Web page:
This is a first in a series that chronicles what I’m re-learning about music. Over the past two years I’ve had the pleasure of stepping into a musical journey. I’m not going to bore you with the details of my journey of late, I’d rather encourage anyone to discover their own and make it happen, whatever it takes. Here goes nothing…
Flip over to SoundCloud and scroll your eyes up and down for a minute, chances are you’ll find a list of music including hour long entries of mixes, one after the other. Now what is the difference between an album and a mix? Listen to an album, and you are listening to one artist’s (or band’s) story, typically and thematically, one dimensional. Now listen to an hour of music pulled together by a DJ and you have:
- A multi-dimensional compound (mix) of stories (tracks) shaped into a journey, adjoining various artists points of view, themes and genres. The conductor is being redefined and the orchestra is eternal.
With little effort into expanding the breadth of your sight while looking around you in a public place, it’s almost a promise you’ll have a tough time finding a line of sight that does not include a pair of earphones or listening device. People are investing a significant amount of time developing auditory senses, this is already happening.
Not in a meeting? You’re listening to music. Driving? You’re listening to music. On a midnight oil work binge? You’re listening to music. Or you have a TV in the background chuckling at Archer jokes on Netflix. People are always listening and the truth is that while silence and peace are incredibly powerful meditative tools, its inherent that the human body will feel awkward when in silence. Think of it this way, last time I checked, I hear in my sleep, dreams don’t come with captions. So it’s perfectly natural to feel awkward when there’s quiet, an entire sense is essentially asleep.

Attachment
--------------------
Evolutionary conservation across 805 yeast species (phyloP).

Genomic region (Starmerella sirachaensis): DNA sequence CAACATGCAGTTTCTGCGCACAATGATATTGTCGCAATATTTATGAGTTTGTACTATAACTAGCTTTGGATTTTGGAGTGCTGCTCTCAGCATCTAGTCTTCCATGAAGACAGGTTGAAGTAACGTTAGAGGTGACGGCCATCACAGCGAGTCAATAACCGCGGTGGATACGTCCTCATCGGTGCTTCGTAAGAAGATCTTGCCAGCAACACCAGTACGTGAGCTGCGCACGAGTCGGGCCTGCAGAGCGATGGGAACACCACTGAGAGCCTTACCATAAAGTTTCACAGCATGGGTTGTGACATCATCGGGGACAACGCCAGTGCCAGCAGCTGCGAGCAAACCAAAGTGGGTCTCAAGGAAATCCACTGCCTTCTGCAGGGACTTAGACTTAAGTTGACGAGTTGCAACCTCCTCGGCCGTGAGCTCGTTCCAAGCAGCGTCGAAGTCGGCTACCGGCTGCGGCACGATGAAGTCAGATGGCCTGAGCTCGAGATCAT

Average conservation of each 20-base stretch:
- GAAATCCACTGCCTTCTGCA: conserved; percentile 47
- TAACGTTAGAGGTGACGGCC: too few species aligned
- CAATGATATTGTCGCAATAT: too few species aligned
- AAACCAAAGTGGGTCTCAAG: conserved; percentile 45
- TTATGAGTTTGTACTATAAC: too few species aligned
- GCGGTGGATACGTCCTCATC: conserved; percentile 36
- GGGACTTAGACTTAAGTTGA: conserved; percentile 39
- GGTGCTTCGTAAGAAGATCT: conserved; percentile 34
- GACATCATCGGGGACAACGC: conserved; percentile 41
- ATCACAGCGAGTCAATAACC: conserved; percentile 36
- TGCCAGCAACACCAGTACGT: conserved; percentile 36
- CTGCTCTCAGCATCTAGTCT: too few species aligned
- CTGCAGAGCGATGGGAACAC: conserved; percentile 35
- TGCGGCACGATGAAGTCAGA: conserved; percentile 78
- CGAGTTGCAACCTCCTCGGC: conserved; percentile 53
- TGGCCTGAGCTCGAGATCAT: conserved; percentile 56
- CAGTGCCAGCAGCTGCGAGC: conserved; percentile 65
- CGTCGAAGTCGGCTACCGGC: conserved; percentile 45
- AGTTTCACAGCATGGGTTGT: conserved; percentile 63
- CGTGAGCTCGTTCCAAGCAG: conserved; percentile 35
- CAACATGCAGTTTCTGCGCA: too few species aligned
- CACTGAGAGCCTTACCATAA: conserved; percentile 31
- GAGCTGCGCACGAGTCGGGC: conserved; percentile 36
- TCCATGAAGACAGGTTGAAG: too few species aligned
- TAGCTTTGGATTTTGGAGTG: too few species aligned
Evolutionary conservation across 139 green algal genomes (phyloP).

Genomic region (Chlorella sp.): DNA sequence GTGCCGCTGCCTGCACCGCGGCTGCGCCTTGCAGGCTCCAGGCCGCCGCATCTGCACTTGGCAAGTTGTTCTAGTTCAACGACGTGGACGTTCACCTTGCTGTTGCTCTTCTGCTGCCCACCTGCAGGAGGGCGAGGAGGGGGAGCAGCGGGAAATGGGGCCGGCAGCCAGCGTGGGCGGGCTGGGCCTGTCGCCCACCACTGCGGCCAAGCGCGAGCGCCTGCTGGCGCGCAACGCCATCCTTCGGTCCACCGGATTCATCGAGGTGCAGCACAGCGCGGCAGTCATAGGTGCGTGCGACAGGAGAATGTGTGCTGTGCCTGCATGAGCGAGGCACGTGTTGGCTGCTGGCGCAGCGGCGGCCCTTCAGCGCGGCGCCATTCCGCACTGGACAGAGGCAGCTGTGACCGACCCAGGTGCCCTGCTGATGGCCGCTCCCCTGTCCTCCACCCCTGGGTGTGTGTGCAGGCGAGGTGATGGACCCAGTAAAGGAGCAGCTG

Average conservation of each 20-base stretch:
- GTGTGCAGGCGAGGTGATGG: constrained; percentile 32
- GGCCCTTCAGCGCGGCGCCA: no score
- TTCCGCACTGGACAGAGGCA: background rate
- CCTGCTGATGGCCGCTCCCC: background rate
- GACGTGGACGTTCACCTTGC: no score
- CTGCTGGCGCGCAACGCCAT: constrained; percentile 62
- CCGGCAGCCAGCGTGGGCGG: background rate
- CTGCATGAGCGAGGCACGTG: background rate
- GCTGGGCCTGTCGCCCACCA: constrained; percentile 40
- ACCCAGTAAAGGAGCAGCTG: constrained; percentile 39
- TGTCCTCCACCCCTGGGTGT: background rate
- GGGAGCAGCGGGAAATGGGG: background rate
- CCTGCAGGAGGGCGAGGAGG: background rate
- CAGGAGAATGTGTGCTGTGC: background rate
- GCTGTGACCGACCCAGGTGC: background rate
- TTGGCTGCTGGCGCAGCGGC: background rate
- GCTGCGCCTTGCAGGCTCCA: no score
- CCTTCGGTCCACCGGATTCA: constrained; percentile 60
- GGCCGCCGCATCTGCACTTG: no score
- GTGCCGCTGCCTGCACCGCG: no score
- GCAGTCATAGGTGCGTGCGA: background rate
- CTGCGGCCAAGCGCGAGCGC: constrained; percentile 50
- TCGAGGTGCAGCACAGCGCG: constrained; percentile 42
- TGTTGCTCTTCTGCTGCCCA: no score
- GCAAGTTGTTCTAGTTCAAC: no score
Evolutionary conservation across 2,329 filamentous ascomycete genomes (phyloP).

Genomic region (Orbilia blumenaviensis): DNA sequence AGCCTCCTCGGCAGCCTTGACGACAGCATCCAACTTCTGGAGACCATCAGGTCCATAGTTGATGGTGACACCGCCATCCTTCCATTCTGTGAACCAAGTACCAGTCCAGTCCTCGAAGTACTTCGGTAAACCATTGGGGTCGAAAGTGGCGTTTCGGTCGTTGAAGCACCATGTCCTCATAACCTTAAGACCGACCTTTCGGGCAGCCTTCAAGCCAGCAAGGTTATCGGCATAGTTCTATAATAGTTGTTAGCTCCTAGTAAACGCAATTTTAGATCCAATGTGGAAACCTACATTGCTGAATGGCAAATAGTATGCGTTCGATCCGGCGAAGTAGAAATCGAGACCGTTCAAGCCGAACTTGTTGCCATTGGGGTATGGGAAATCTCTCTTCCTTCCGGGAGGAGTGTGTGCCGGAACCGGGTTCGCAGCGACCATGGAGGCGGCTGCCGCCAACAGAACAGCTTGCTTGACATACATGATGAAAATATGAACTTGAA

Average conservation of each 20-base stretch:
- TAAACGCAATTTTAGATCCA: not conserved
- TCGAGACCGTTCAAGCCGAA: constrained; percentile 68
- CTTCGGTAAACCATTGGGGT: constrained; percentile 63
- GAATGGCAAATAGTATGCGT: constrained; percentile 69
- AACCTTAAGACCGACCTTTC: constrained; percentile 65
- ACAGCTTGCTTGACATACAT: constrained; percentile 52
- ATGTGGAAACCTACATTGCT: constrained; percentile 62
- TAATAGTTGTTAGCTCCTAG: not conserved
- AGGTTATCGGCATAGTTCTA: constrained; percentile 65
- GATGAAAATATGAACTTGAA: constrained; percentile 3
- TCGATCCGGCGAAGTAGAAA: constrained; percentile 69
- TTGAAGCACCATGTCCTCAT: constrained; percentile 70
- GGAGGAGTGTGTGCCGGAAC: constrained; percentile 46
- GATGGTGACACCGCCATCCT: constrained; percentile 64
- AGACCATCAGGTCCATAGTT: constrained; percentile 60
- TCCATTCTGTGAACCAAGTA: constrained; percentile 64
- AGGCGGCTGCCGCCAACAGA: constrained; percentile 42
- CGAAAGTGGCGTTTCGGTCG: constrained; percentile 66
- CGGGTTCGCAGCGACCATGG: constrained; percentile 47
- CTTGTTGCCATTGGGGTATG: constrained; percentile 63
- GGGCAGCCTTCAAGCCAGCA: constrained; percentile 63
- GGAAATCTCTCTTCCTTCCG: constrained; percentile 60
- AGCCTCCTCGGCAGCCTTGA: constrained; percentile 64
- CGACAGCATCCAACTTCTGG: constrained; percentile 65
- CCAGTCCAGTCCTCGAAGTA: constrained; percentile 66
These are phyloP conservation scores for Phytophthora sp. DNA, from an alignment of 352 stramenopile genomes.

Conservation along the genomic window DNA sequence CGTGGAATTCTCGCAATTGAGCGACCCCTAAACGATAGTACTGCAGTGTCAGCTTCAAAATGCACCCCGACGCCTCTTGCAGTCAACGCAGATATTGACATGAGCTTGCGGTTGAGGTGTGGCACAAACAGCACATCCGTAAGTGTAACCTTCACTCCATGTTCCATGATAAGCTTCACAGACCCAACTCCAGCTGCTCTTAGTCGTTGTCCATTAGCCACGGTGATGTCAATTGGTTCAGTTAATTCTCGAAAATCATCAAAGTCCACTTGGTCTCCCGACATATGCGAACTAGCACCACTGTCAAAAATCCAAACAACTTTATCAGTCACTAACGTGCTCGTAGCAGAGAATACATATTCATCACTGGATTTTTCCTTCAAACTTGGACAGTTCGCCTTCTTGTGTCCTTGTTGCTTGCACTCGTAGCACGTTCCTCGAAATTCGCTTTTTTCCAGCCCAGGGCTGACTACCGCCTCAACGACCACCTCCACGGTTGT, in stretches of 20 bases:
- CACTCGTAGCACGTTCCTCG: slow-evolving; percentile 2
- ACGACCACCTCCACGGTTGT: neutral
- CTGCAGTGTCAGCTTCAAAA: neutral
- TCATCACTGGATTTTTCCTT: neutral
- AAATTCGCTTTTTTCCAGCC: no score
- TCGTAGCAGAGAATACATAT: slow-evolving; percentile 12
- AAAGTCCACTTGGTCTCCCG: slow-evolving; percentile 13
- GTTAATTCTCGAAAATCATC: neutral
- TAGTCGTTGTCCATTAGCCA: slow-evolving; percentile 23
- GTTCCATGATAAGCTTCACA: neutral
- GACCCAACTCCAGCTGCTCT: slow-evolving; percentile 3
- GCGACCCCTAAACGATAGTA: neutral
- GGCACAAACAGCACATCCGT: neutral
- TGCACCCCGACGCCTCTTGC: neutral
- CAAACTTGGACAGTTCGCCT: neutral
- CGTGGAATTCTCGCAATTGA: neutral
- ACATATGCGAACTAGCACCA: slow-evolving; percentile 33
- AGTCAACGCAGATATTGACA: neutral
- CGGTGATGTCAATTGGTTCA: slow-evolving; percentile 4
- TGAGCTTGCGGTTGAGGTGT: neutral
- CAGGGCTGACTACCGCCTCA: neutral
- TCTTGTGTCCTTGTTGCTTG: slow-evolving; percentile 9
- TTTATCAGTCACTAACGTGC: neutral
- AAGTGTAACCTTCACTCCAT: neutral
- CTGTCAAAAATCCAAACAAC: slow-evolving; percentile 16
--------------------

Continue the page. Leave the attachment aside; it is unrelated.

Now what happens when listening is your job, that’s a question I implore you to ask a DJ outright, it’s a great conversation starter, especially for anyone that spends a lot of time listening in order to perform their job function(s).
Take a breath and think about this age of digital music, digital wallets and listening platforms out there, including some really strong architecture and algorithms that empower the listener to essentially be their own DJ. One can readily assume that the DJ as defined today is dead. My opinion, far from it. I believe the reality is that we’re on the cusp of a musical revelation and we’ll need a new type of Storyteller and Communicator focused on sharing “cultural news”.
I want to take an informal stab at correlating key DJ skills and capabilities (this is just a TINY sample). A DJ listens to and compounds existing material, knowing exactly what to listen for, examples include but are not limited to:
- Pace and R-h-y-t-h-m (write that down, I’m talking about a BEAT, you know like your HEART BEAT)
- The ignition of organized actions and stimulus => Cues
- Reuse => Loops and Samples
- Harmonization to bring or come into agreement => Musical Keys
- Change/transition from one track (of thought or theme) to the next => Mixing
- Knowledge of varying platforms, hardware, software and how it’s all => Integrated
Most importantly though is a DJs ability to gauge and know the audience, anything > than oneself.
If you have someone that you relate to or come across someone in your cosmos that has exposure to this industry, find some time to talk with them. Chances are a DJ can do much more than you think, including rationalizing, integrating and orchestrating different themes and points of view into a unified solution. Just taking a look at the examples listed above screams opportunities, one just needs to see through any stigmas and stereotypes to realize a DJ is fundamentally skilled at being an incredible leader, orchestrator and communicator, in any setting.
While you learn, my only advice for now is that you share knowledge, both what you have in your back pocket and what you’re learning in the moment, that, personally is a fundamental principle of mixing music and the moral of this article.
Take precious care,